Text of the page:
Thursday, December 31, 2009

Once in a Blue Moon

Did anyone else catch it last night? "What?" you may ask. The Once-in-a-Blue-Moon phenomenon.

Apparently, the moon is not blue. It rather refers to the fact that two full moons rarely occur within the same calendar month, since a lunar cycle is ~29.5 days, and months average 30 days. With a full moon already having occurred 2 December, and one occurring last night (31 December), we will not see another Once-in-a-Blue-Moon for another 2 1/2 years (August 2012), and not another Once-in-a-Blue-Moon on New Year's Eve until 2028. Set your alarms now!

Apparently, according to my source, the expression comes from a 1528 book published in England, that had the following reference:

"If they say the moon is blue, We must believe that it is true."

Well, as you can see, the moon -shot out my back door- was blue for me.

Sunday, December 27, 2009

School Vacation. Visitation Time.

December is the major school break vacation and, thus, is one of the best times to visit people. In addition to June, December is when many weddings get scheduled, despite the rainy season being in full force. This particular December has been the rainiest that I can remember in my ten years of living on the east coast.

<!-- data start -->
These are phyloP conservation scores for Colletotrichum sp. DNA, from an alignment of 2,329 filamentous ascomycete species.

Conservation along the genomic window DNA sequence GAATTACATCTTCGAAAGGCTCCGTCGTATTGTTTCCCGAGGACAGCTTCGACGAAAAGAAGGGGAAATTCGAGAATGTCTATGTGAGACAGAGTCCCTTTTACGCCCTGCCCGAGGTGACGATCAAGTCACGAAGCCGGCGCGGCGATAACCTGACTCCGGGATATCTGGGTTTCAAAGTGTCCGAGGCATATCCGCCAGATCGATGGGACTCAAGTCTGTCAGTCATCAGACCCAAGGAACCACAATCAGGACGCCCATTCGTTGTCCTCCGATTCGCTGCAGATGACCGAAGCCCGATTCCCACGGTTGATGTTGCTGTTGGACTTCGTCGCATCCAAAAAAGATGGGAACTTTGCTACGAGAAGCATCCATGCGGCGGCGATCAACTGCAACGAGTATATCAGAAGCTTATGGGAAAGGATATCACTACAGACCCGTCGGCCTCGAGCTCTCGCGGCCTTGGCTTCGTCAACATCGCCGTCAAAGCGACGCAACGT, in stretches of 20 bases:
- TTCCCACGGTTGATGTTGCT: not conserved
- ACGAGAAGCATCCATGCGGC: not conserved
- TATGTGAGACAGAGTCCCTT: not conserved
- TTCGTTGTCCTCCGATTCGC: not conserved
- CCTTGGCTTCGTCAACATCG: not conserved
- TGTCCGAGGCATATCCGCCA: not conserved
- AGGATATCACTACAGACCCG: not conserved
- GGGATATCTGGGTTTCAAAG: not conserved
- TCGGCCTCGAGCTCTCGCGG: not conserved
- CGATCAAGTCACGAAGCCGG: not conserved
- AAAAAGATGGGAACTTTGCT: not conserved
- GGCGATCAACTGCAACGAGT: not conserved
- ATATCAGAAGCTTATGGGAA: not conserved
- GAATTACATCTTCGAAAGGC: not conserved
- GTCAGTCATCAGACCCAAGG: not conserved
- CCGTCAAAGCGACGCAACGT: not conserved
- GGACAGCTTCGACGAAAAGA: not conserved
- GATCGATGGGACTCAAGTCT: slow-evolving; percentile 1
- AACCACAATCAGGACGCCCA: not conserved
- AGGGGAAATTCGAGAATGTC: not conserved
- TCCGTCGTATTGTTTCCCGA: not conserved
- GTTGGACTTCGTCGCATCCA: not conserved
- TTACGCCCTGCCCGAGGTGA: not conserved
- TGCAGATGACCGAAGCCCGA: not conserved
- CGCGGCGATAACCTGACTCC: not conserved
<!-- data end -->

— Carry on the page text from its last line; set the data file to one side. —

I was invited to the wedding of the sister of a former colleague of mine. It was fortunate in that that particular day was not raining, and the wedding was held outside under a canopy in the compound of my former colleague's house. I went with a Korean friend of mine, who after two years of living in Kuala Lumpur had never attended a Malay wedding kenduri before. In fact, this was his second kenduri, his first being in November when he visited me and I brought him to the wedding of a former student of mine. We had trouble finding the house because there were two other wedding kenduris occuring in the same neighborhood, and we started out attending one of the other ones first before realising, I didn't know anyone!

Since the bride's family was hosting this kenduri, the groom and his family came marching down the street at the appropriate time. Wedding couples always color coordinate their outfits, and the men usually have the ceremonial kris knife tucked into their wedding songkat.

I get on very well with my former colleague's children, and they call me Uncle as is the fashion of Asian children. The children were also color coordinated, with the three siblings in sea-green bajus while their cousins wore lime green. As the parents were busy being hosts, my Korean friend and I allowed the children to entertain us with their karaoke set. It is funny watching an 8-year-old singing songs above love found and lost!

Weddings are the not only excuses available for visitation, and I took the opportunity on December 25 to play Santa Claus and bring presents (story books) to the children of colleagues and former colleagues. Malays openly admit that theirs is not a reading culture so I, as a teacher, feel that giving story books is appropriate. The love of reading must be inculcated in children at an early age, and reading ability is the major factor in determining academic success.